Below is a news release from the Utah Division of Wildlife Resources.
Utah Division of Wildlife Resources biologists recommended a decrease in the number of general-season permits for the 2021 deer hunt and are asking for the public’s feedback on that recommendation and a variety of other big game proposals.
Why the recommendations are being made
The DWR manages deer, elk and other wildlife in accordance with approved management plans in order to help maintain healthy wildlife populations across the state. DWR biologists evaluate the health of deer populations throughout the year (through GPS collaring efforts and surveys), and also assess the previous year’s harvest data from the deer and elk hunts. That data is factored in with current habitat and environmental conditions across the state before the hunting permit recommendations are made for the upcoming hunting seasons.
The current management plan includes an objective to have just over 400,000 deer across Utah — there are currently an estimated 314,850 deer in the state.
“We’ve had a few drought years in Utah recently, which has a significant impact on the survival rates of deer,” DWR Big Game Coordinator Covy Jones said. “In Utah, we have the longest range trend study in the Western U.S., and we’ve seen that having suitable habitat is crucial for maintaining or growing wildlife populations. And drought conditions can really negatively impact that habitat, which in turn affects our wildlife species.”
DWR biologists are recommending a total of 74,775 general-season deer hunting permits, which is a 4,900-permit decrease from the previous year. Of the 29 total deer hunting units across the state, 16 are being recommended for decreased permit numbers from the previous year.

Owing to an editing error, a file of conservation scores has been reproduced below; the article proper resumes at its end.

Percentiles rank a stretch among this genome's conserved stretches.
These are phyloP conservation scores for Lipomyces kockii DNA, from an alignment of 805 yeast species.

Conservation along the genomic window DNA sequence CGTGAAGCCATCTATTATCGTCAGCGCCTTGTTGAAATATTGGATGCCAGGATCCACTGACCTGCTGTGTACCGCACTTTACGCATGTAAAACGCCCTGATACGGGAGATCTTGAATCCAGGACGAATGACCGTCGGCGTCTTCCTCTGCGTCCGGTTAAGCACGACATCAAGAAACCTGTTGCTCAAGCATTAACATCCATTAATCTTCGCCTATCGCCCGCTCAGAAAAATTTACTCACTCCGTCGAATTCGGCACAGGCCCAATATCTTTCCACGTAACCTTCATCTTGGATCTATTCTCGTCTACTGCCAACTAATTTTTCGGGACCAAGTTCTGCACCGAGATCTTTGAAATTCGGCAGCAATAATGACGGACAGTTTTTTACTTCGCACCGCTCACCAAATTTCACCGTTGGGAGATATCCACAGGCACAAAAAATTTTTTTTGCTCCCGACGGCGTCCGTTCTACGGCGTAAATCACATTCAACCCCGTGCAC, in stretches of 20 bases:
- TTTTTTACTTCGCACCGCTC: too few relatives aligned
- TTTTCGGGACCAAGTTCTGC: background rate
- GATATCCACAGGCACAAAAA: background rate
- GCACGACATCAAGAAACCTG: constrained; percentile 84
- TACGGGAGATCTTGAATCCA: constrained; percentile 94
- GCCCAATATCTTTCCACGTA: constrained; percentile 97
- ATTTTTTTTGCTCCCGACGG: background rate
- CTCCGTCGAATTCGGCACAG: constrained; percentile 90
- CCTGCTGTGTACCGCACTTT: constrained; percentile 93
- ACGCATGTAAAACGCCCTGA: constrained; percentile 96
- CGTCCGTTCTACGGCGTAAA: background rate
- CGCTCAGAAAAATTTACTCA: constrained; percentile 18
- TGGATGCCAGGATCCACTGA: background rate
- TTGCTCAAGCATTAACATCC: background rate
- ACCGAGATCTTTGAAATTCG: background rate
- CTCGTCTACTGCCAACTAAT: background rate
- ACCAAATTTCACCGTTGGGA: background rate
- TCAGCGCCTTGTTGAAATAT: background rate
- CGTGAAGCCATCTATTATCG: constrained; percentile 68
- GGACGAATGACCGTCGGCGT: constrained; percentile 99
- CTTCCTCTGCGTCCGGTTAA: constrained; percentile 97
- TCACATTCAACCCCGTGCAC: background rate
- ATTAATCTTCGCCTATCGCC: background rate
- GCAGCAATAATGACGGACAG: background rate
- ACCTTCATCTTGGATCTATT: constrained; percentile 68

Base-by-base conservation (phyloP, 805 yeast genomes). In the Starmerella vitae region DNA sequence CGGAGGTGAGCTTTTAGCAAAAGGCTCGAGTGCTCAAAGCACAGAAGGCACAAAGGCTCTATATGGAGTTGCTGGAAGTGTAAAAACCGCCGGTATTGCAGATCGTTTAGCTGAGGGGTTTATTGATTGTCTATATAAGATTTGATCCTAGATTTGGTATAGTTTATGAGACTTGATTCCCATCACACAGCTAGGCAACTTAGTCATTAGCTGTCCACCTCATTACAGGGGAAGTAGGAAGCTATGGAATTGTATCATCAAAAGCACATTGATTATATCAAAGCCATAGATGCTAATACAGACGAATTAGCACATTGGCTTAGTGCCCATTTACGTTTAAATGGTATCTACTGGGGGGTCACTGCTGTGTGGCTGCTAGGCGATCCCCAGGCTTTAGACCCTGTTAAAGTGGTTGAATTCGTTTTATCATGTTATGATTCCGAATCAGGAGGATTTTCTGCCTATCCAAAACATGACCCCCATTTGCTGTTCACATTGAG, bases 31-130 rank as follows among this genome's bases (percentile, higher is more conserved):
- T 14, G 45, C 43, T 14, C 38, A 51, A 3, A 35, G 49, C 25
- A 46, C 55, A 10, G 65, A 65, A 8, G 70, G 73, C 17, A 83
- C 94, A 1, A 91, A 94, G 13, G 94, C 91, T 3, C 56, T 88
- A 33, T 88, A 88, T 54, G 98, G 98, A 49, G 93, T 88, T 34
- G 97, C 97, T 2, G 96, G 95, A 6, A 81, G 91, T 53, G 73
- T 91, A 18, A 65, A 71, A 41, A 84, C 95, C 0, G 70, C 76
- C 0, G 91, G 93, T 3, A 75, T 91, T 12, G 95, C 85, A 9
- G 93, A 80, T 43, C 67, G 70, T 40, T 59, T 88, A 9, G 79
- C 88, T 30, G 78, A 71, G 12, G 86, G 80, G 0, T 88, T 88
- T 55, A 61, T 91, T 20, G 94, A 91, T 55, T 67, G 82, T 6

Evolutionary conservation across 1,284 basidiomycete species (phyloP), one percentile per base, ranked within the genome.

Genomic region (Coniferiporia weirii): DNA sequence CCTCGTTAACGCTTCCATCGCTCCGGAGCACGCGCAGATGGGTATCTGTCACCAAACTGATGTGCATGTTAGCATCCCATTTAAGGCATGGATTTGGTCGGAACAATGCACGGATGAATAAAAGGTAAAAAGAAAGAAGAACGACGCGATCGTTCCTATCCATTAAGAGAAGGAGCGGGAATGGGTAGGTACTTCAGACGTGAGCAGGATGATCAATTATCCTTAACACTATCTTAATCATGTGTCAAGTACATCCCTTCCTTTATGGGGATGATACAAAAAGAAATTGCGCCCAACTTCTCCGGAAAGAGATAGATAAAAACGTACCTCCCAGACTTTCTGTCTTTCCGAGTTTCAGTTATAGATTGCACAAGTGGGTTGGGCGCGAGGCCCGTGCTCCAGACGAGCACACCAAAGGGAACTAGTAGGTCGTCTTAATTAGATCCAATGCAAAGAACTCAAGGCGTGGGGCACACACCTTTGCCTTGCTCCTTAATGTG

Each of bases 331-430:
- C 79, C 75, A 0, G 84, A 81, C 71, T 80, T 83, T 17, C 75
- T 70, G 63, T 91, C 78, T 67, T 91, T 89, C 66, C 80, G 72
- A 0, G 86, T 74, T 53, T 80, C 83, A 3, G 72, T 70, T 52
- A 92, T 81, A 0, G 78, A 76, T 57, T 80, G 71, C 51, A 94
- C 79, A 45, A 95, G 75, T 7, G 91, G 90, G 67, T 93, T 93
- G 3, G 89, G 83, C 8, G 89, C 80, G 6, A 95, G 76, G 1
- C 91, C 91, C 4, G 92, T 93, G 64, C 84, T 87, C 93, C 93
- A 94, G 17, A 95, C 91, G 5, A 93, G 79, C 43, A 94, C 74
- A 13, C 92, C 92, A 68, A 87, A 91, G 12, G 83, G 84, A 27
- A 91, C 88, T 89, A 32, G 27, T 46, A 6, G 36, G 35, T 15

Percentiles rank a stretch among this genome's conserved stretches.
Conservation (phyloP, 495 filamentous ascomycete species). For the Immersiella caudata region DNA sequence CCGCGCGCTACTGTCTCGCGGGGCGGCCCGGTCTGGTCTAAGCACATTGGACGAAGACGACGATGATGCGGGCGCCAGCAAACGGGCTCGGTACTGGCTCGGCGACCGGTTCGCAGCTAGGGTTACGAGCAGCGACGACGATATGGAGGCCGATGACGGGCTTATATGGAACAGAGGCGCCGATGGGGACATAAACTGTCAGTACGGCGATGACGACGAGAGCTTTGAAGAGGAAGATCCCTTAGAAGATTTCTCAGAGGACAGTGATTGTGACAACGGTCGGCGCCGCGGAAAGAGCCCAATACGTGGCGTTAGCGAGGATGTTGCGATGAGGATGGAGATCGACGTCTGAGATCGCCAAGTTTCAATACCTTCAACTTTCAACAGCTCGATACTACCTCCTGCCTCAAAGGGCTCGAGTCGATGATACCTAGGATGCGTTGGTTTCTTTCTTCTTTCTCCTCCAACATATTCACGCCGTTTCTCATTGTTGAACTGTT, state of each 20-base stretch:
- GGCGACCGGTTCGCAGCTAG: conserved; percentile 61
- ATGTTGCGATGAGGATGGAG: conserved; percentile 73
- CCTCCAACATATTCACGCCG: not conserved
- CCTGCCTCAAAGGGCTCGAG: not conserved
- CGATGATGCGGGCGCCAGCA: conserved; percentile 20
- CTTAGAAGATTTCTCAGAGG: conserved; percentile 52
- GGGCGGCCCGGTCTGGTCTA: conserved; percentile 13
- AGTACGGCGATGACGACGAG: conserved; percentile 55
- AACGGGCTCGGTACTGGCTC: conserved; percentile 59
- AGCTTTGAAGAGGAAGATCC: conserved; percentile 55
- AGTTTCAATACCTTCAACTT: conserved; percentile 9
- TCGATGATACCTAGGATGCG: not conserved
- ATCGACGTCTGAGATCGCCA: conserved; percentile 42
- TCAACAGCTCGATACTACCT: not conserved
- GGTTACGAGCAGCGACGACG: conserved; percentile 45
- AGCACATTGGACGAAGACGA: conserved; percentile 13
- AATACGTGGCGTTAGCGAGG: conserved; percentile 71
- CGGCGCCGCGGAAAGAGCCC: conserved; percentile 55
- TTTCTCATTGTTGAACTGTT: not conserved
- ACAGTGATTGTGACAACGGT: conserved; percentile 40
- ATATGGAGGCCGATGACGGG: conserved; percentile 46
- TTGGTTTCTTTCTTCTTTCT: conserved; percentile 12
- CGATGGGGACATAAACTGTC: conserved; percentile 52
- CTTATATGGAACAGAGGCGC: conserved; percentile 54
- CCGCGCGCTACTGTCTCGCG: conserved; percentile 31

“The number of permits we’re proposing for 2021 will help us achieve or maintain the objectives detailed in Utah’s mule deer management plan for harvest size, animal quality and hunting opportunity,” Jones said. “The biology and herd health of our wildlife come first when making hunting permit recommendations.”
New antlerless hunts
DWR biologists are also recommending adding two new doe deer hunts to address damage to agricultural areas caused by deer, as well as other urban deer issues within Price and Oak City. Ten new cow elk hunts are also being proposed, as well as a new doe pronghorn hunt.
“Antlerless deer hunts are designed to reduce depredation on private lands, tackle urban deer issues, address chronic wasting disease hot spot areas, and to help slow the decline of range conditions,” Jones said.
Go here to see a breakdown of the proposed quotas and other details.
(Photo source: Utah Division of Wildlife Resources)